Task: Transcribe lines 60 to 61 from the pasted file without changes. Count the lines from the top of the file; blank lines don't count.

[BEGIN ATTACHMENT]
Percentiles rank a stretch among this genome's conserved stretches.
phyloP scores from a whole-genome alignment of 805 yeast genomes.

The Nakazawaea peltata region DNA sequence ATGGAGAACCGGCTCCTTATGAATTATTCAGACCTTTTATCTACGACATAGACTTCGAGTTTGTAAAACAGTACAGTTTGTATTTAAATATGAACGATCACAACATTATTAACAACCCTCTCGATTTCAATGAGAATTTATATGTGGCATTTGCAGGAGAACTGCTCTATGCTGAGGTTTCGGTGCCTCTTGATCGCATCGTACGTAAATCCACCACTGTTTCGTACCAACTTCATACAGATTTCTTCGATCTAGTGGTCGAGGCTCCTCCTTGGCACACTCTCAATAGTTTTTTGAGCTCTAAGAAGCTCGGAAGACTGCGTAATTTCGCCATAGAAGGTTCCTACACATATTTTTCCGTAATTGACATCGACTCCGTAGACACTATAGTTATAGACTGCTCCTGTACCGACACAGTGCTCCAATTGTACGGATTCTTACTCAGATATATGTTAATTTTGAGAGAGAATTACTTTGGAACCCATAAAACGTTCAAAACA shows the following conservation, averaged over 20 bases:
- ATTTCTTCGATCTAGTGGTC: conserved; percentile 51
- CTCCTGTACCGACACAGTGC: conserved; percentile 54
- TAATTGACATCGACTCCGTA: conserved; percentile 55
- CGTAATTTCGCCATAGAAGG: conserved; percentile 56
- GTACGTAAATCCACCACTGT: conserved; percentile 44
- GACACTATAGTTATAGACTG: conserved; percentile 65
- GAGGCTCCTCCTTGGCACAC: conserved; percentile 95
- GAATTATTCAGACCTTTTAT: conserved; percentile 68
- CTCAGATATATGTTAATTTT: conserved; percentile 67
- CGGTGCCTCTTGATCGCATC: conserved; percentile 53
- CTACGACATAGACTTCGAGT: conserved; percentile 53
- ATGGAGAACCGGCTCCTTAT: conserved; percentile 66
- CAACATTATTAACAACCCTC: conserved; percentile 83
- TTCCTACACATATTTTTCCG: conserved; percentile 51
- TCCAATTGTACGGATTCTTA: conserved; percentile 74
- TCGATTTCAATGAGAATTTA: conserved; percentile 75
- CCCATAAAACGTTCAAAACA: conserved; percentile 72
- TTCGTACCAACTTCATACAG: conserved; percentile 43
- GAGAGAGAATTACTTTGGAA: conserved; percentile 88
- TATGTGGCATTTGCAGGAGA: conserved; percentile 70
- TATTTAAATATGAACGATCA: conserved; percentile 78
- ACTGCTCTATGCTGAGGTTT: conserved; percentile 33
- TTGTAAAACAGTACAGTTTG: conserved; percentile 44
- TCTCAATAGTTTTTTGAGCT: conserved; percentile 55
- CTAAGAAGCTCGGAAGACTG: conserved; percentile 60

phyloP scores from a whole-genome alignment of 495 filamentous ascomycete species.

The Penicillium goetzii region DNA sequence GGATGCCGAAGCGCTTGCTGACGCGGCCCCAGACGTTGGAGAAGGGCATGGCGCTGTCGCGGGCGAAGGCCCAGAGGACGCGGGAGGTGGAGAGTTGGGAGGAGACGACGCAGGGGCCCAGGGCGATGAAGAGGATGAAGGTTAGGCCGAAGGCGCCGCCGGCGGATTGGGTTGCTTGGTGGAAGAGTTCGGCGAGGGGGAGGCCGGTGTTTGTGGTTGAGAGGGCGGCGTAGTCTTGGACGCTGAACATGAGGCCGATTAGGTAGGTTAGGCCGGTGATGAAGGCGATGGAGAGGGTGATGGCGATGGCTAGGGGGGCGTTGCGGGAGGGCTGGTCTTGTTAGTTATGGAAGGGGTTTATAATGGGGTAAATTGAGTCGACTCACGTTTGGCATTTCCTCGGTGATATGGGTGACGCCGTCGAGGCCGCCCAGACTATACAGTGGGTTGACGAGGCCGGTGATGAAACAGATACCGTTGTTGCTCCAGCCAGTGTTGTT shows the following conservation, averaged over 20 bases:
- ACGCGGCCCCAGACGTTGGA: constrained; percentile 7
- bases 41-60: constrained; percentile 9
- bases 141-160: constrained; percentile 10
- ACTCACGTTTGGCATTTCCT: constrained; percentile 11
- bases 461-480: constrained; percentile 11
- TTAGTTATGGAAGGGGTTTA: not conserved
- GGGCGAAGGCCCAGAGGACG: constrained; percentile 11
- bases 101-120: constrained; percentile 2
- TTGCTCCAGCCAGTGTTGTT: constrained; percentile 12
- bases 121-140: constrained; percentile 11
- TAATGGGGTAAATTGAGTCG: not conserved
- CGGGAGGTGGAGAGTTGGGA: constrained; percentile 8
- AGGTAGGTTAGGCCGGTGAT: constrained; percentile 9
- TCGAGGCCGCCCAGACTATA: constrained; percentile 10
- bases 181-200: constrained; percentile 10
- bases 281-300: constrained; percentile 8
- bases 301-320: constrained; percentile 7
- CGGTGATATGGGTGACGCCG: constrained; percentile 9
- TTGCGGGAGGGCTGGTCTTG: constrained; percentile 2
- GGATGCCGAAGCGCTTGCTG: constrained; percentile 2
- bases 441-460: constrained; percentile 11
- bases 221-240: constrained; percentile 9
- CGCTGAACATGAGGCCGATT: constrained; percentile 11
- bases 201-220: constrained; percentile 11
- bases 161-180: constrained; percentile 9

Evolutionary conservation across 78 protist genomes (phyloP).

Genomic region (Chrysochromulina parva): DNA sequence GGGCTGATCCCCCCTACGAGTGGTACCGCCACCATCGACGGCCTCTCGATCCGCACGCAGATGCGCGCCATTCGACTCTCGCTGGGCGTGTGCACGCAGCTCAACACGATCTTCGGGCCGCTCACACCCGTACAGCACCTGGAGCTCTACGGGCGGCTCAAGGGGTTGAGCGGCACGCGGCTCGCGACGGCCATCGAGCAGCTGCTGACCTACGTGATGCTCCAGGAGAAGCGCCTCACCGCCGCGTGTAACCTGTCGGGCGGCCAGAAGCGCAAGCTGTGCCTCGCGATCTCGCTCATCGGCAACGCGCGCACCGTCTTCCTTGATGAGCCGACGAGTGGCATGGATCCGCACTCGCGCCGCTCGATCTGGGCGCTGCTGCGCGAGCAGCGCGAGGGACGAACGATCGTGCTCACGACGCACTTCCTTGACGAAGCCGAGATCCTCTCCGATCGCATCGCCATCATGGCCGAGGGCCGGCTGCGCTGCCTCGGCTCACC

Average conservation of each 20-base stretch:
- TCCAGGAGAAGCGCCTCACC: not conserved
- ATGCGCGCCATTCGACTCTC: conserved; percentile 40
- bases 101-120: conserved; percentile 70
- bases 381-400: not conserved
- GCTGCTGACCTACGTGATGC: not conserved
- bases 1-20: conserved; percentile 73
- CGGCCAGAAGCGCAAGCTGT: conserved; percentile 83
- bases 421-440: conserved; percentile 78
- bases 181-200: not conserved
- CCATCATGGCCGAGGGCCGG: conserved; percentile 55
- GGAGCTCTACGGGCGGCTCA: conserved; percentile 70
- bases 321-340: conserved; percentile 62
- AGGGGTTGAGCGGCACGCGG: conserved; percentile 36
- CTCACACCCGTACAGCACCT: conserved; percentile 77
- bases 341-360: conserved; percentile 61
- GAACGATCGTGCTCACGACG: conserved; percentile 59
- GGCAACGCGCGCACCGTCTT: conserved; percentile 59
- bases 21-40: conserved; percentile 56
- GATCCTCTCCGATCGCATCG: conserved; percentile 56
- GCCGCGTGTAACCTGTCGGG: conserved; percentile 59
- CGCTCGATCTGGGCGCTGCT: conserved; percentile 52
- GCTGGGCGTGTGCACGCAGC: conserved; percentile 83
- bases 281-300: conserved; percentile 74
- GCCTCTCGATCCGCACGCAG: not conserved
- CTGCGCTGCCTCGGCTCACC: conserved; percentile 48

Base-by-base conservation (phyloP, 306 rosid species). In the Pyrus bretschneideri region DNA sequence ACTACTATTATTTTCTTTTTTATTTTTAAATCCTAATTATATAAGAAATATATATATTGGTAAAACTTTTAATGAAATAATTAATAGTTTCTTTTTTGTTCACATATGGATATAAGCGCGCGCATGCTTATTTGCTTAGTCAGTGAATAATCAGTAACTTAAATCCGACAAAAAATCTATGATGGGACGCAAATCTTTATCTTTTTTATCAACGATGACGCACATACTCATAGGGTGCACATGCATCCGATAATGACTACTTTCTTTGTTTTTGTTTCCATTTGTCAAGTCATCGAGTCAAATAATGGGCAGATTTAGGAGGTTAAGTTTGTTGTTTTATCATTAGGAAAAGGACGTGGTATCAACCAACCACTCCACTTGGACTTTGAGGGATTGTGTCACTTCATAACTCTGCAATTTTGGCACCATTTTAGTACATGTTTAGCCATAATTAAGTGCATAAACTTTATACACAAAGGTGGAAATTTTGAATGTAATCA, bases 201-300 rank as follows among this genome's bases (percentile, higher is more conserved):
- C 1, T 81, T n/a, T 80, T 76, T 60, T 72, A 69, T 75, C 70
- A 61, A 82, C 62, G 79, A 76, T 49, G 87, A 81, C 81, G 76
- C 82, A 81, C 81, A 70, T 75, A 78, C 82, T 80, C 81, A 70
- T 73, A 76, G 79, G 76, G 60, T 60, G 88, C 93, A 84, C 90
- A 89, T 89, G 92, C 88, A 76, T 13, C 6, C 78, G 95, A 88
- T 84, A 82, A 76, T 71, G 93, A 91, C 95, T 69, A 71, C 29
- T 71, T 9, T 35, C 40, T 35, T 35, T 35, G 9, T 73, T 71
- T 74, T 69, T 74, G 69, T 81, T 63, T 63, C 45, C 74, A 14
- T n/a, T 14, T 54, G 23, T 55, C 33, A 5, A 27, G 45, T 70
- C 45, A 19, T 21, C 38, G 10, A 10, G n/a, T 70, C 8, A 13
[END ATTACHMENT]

- ATGCGCGCCATTCGACTCTC: conserved; percentile 40
- bases 101-120: conserved; percentile 70